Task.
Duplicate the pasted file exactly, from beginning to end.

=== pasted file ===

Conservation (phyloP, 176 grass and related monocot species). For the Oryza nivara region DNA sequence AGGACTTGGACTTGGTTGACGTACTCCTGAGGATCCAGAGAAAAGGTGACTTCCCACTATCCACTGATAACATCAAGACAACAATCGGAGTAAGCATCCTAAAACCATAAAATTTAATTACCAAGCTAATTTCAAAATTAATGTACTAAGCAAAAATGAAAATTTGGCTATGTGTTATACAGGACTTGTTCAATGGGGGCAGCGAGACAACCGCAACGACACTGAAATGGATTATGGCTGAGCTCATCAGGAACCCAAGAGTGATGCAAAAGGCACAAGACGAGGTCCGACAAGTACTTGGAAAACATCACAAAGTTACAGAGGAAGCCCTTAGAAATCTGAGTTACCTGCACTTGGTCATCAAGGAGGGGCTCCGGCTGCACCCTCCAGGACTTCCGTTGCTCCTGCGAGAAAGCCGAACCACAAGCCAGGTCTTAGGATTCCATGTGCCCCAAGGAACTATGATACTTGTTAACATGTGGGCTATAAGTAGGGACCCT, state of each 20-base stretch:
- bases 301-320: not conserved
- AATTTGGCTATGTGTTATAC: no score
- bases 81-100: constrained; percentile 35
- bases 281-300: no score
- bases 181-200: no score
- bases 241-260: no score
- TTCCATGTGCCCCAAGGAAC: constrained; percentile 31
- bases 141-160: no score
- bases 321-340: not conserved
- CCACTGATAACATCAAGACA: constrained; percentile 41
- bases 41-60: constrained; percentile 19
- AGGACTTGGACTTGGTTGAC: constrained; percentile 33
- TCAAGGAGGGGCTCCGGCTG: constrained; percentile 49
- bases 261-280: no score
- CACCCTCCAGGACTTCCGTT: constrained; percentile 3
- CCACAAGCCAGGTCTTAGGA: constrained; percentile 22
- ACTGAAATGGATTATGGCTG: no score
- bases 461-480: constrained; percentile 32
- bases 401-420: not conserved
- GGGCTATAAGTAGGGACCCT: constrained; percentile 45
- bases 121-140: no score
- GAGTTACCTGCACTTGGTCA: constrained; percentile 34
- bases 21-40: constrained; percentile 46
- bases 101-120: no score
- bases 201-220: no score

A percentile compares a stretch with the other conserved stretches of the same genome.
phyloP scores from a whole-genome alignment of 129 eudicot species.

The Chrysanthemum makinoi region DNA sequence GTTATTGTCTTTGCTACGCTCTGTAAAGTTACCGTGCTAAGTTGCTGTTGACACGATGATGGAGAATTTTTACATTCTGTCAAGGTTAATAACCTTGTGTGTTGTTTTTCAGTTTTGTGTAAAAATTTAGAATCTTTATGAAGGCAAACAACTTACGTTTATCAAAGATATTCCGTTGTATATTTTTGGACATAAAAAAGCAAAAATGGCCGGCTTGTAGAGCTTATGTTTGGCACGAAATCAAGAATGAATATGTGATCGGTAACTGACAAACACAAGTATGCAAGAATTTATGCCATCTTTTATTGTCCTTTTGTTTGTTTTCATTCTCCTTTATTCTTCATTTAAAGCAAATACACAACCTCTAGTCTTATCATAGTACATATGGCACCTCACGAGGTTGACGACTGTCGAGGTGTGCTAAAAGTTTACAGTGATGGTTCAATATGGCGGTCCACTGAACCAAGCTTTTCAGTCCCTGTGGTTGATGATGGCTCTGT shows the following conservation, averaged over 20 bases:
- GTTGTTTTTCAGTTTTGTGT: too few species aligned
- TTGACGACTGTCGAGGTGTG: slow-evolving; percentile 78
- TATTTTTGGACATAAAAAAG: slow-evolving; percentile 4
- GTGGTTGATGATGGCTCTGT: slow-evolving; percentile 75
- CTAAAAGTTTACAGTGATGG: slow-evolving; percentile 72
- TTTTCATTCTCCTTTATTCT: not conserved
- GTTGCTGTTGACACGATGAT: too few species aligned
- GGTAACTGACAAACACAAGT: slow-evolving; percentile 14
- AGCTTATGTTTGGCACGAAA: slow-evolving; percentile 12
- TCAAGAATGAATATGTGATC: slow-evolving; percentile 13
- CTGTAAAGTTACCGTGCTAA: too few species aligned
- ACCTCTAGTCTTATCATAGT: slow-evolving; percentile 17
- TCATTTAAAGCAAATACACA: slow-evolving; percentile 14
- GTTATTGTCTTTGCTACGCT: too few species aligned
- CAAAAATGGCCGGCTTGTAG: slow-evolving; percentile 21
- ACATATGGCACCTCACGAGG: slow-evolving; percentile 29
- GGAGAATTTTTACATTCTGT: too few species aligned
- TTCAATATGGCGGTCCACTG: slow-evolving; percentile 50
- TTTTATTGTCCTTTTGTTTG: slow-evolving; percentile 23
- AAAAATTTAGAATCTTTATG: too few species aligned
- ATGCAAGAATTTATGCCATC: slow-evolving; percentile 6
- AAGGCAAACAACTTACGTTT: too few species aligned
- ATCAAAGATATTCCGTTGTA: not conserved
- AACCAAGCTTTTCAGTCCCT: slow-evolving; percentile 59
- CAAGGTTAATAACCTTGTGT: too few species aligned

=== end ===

Conservation (phyloP, 176 grass and related monocot species). For the Oryza nivara region DNA sequence AGGACTTGGACTTGGTTGACGTACTCCTGAGGATCCAGAGAAAAGGTGACTTCCCACTATCCACTGATAACATCAAGACAACAATCGGAGTAAGCATCCTAAAACCATAAAATTTAATTACCAAGCTAATTTCAAAATTAATGTACTAAGCAAAAATGAAAATTTGGCTATGTGTTATACAGGACTTGTTCAATGGGGGCAGCGAGACAACCGCAACGACACTGAAATGGATTATGGCTGAGCTCATCAGGAACCCAAGAGTGATGCAAAAGGCACAAGACGAGGTCCGACAAGTACTTGGAAAACATCACAAAGTTACAGAGGAAGCCCTTAGAAATCTGAGTTACCTGCACTTGGTCATCAAGGAGGGGCTCCGGCTGCACCCTCCAGGACTTCCGTTGCTCCTGCGAGAAAGCCGAACCACAAGCCAGGTCTTAGGATTCCATGTGCCCCAAGGAACTATGATACTTGTTAACATGTGGGCTATAAGTAGGGACCCT, state of each 20-base stretch:
- bases 301-320: not conserved
- AATTTGGCTATGTGTTATAC: no score
- bases 81-100: constrained; percentile 35
- bases 281-300: no score
- bases 181-200: no score
- bases 241-260: no score
- TTCCATGTGCCCCAAGGAAC: constrained; percentile 31
- bases 141-160: no score
- bases 321-340: not conserved
- CCACTGATAACATCAAGACA: constrained; percentile 41
- bases 41-60: constrained; percentile 19
- AGGACTTGGACTTGGTTGAC: constrained; percentile 33
- TCAAGGAGGGGCTCCGGCTG: constrained; percentile 49
- bases 261-280: no score
- CACCCTCCAGGACTTCCGTT: constrained; percentile 3
- CCACAAGCCAGGTCTTAGGA: constrained; percentile 22
- ACTGAAATGGATTATGGCTG: no score
- bases 461-480: constrained; percentile 32
- bases 401-420: not conserved
- GGGCTATAAGTAGGGACCCT: constrained; percentile 45
- bases 121-140: no score
- GAGTTACCTGCACTTGGTCA: constrained; percentile 34
- bases 21-40: constrained; percentile 46
- bases 101-120: no score
- bases 201-220: no score

A percentile compares a stretch with the other conserved stretches of the same genome.
phyloP scores from a whole-genome alignment of 129 eudicot species.

The Chrysanthemum makinoi region DNA sequence GTTATTGTCTTTGCTACGCTCTGTAAAGTTACCGTGCTAAGTTGCTGTTGACACGATGATGGAGAATTTTTACATTCTGTCAAGGTTAATAACCTTGTGTGTTGTTTTTCAGTTTTGTGTAAAAATTTAGAATCTTTATGAAGGCAAACAACTTACGTTTATCAAAGATATTCCGTTGTATATTTTTGGACATAAAAAAGCAAAAATGGCCGGCTTGTAGAGCTTATGTTTGGCACGAAATCAAGAATGAATATGTGATCGGTAACTGACAAACACAAGTATGCAAGAATTTATGCCATCTTTTATTGTCCTTTTGTTTGTTTTCATTCTCCTTTATTCTTCATTTAAAGCAAATACACAACCTCTAGTCTTATCATAGTACATATGGCACCTCACGAGGTTGACGACTGTCGAGGTGTGCTAAAAGTTTACAGTGATGGTTCAATATGGCGGTCCACTGAACCAAGCTTTTCAGTCCCTGTGGTTGATGATGGCTCTGT shows the following conservation, averaged over 20 bases:
- GTTGTTTTTCAGTTTTGTGT: too few species aligned
- TTGACGACTGTCGAGGTGTG: slow-evolving; percentile 78
- TATTTTTGGACATAAAAAAG: slow-evolving; percentile 4
- GTGGTTGATGATGGCTCTGT: slow-evolving; percentile 75
- CTAAAAGTTTACAGTGATGG: slow-evolving; percentile 72
- TTTTCATTCTCCTTTATTCT: not conserved
- GTTGCTGTTGACACGATGAT: too few species aligned
- GGTAACTGACAAACACAAGT: slow-evolving; percentile 14
- AGCTTATGTTTGGCACGAAA: slow-evolving; percentile 12
- TCAAGAATGAATATGTGATC: slow-evolving; percentile 13
- CTGTAAAGTTACCGTGCTAA: too few species aligned
- ACCTCTAGTCTTATCATAGT: slow-evolving; percentile 17
- TCATTTAAAGCAAATACACA: slow-evolving; percentile 14
- GTTATTGTCTTTGCTACGCT: too few species aligned
- CAAAAATGGCCGGCTTGTAG: slow-evolving; percentile 21
- ACATATGGCACCTCACGAGG: slow-evolving; percentile 29
- GGAGAATTTTTACATTCTGT: too few species aligned
- TTCAATATGGCGGTCCACTG: slow-evolving; percentile 50
- TTTTATTGTCCTTTTGTTTG: slow-evolving; percentile 23
- AAAAATTTAGAATCTTTATG: too few species aligned
- ATGCAAGAATTTATGCCATC: slow-evolving; percentile 6
- AAGGCAAACAACTTACGTTT: too few species aligned
- ATCAAAGATATTCCGTTGTA: not conserved
- AACCAAGCTTTTCAGTCCCT: slow-evolving; percentile 59
- CAAGGTTAATAACCTTGTGT: too few species aligned